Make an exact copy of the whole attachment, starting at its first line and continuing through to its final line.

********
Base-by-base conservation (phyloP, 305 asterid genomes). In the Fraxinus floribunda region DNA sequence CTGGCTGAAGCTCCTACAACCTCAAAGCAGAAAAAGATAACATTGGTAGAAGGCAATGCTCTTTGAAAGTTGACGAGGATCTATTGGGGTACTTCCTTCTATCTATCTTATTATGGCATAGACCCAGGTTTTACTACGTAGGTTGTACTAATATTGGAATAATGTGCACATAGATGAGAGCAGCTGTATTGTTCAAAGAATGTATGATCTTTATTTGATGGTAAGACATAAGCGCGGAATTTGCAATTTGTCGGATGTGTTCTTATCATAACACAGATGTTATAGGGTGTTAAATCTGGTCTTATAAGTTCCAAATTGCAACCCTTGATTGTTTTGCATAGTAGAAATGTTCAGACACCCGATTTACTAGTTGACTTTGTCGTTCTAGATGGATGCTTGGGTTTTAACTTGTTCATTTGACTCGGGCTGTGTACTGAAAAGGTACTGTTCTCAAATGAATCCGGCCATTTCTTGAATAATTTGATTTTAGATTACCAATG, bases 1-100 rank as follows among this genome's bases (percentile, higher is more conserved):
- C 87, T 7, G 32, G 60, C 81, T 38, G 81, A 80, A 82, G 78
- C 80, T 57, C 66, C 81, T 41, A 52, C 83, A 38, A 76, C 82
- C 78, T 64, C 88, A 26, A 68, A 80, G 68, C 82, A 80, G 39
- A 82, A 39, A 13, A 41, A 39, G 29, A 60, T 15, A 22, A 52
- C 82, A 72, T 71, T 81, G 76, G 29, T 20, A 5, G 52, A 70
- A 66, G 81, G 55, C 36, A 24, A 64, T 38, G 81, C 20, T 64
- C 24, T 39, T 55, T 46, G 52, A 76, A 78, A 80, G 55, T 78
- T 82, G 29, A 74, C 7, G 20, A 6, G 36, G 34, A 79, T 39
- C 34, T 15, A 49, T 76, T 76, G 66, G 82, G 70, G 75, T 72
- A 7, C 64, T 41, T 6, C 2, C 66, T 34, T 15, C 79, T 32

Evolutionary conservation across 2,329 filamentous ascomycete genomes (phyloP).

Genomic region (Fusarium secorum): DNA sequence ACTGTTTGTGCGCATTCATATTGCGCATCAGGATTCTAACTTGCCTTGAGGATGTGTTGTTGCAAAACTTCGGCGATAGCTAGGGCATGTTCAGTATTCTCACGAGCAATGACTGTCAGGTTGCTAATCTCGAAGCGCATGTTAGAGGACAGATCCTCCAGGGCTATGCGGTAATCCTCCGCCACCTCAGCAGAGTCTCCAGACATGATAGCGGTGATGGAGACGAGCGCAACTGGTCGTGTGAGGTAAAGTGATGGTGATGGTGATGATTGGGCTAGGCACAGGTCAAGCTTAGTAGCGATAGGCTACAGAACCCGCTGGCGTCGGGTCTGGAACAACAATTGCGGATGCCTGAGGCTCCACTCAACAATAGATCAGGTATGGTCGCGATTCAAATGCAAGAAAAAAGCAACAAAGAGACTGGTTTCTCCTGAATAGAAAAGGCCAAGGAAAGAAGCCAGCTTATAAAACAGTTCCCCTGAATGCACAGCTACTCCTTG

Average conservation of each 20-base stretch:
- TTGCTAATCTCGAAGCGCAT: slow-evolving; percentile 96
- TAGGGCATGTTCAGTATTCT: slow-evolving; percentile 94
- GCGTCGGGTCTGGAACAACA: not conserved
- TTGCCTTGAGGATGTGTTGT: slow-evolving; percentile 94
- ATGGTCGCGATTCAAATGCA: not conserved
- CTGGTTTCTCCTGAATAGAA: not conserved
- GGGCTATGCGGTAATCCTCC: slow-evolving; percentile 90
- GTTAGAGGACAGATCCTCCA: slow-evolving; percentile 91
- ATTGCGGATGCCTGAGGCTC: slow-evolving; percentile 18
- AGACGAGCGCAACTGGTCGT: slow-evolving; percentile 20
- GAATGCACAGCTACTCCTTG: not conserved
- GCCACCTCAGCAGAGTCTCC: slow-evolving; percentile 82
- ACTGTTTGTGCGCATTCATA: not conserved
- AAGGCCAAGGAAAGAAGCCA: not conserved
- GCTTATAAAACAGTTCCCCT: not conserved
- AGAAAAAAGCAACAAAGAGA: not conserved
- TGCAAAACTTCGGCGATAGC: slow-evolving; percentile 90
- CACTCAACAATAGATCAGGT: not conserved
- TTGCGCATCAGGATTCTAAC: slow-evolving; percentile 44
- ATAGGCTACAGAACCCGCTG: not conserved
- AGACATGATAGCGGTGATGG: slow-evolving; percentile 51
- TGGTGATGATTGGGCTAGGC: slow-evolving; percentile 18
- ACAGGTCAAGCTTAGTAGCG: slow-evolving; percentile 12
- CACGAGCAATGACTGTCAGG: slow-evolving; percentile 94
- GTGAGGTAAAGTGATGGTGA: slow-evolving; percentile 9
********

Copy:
Base-by-base conservation (phyloP, 305 asterid genomes). In the Fraxinus floribunda region DNA sequence CTGGCTGAAGCTCCTACAACCTCAAAGCAGAAAAAGATAACATTGGTAGAAGGCAATGCTCTTTGAAAGTTGACGAGGATCTATTGGGGTACTTCCTTCTATCTATCTTATTATGGCATAGACCCAGGTTTTACTACGTAGGTTGTACTAATATTGGAATAATGTGCACATAGATGAGAGCAGCTGTATTGTTCAAAGAATGTATGATCTTTATTTGATGGTAAGACATAAGCGCGGAATTTGCAATTTGTCGGATGTGTTCTTATCATAACACAGATGTTATAGGGTGTTAAATCTGGTCTTATAAGTTCCAAATTGCAACCCTTGATTGTTTTGCATAGTAGAAATGTTCAGACACCCGATTTACTAGTTGACTTTGTCGTTCTAGATGGATGCTTGGGTTTTAACTTGTTCATTTGACTCGGGCTGTGTACTGAAAAGGTACTGTTCTCAAATGAATCCGGCCATTTCTTGAATAATTTGATTTTAGATTACCAATG, bases 1-100 rank as follows among this genome's bases (percentile, higher is more conserved):
- C 87, T 7, G 32, G 60, C 81, T 38, G 81, A 80, A 82, G 78
- C 80, T 57, C 66, C 81, T 41, A 52, C 83, A 38, A 76, C 82
- C 78, T 64, C 88, A 26, A 68, A 80, G 68, C 82, A 80, G 39
- A 82, A 39, A 13, A 41, A 39, G 29, A 60, T 15, A 22, A 52
- C 82, A 72, T 71, T 81, G 76, G 29, T 20, A 5, G 52, A 70
- A 66, G 81, G 55, C 36, A 24, A 64, T 38, G 81, C 20, T 64
- C 24, T 39, T 55, T 46, G 52, A 76, A 78, A 80, G 55, T 78
- T 82, G 29, A 74, C 7, G 20, A 6, G 36, G 34, A 79, T 39
- C 34, T 15, A 49, T 76, T 76, G 66, G 82, G 70, G 75, T 72
- A 7, C 64, T 41, T 6, C 2, C 66, T 34, T 15, C 79, T 32

Evolutionary conservation across 2,329 filamentous ascomycete genomes (phyloP).

Genomic region (Fusarium secorum): DNA sequence ACTGTTTGTGCGCATTCATATTGCGCATCAGGATTCTAACTTGCCTTGAGGATGTGTTGTTGCAAAACTTCGGCGATAGCTAGGGCATGTTCAGTATTCTCACGAGCAATGACTGTCAGGTTGCTAATCTCGAAGCGCATGTTAGAGGACAGATCCTCCAGGGCTATGCGGTAATCCTCCGCCACCTCAGCAGAGTCTCCAGACATGATAGCGGTGATGGAGACGAGCGCAACTGGTCGTGTGAGGTAAAGTGATGGTGATGGTGATGATTGGGCTAGGCACAGGTCAAGCTTAGTAGCGATAGGCTACAGAACCCGCTGGCGTCGGGTCTGGAACAACAATTGCGGATGCCTGAGGCTCCACTCAACAATAGATCAGGTATGGTCGCGATTCAAATGCAAGAAAAAAGCAACAAAGAGACTGGTTTCTCCTGAATAGAAAAGGCCAAGGAAAGAAGCCAGCTTATAAAACAGTTCCCCTGAATGCACAGCTACTCCTTG

Average conservation of each 20-base stretch:
- TTGCTAATCTCGAAGCGCAT: slow-evolving; percentile 96
- TAGGGCATGTTCAGTATTCT: slow-evolving; percentile 94
- GCGTCGGGTCTGGAACAACA: not conserved
- TTGCCTTGAGGATGTGTTGT: slow-evolving; percentile 94
- ATGGTCGCGATTCAAATGCA: not conserved
- CTGGTTTCTCCTGAATAGAA: not conserved
- GGGCTATGCGGTAATCCTCC: slow-evolving; percentile 90
- GTTAGAGGACAGATCCTCCA: slow-evolving; percentile 91
- ATTGCGGATGCCTGAGGCTC: slow-evolving; percentile 18
- AGACGAGCGCAACTGGTCGT: slow-evolving; percentile 20
- GAATGCACAGCTACTCCTTG: not conserved
- GCCACCTCAGCAGAGTCTCC: slow-evolving; percentile 82
- ACTGTTTGTGCGCATTCATA: not conserved
- AAGGCCAAGGAAAGAAGCCA: not conserved
- GCTTATAAAACAGTTCCCCT: not conserved
- AGAAAAAAGCAACAAAGAGA: not conserved
- TGCAAAACTTCGGCGATAGC: slow-evolving; percentile 90
- CACTCAACAATAGATCAGGT: not conserved
- TTGCGCATCAGGATTCTAAC: slow-evolving; percentile 44
- ATAGGCTACAGAACCCGCTG: not conserved
- AGACATGATAGCGGTGATGG: slow-evolving; percentile 51
- TGGTGATGATTGGGCTAGGC: slow-evolving; percentile 18
- ACAGGTCAAGCTTAGTAGCG: slow-evolving; percentile 12
- CACGAGCAATGACTGTCAGG: slow-evolving; percentile 94
- GTGAGGTAAAGTGATGGTGA: slow-evolving; percentile 9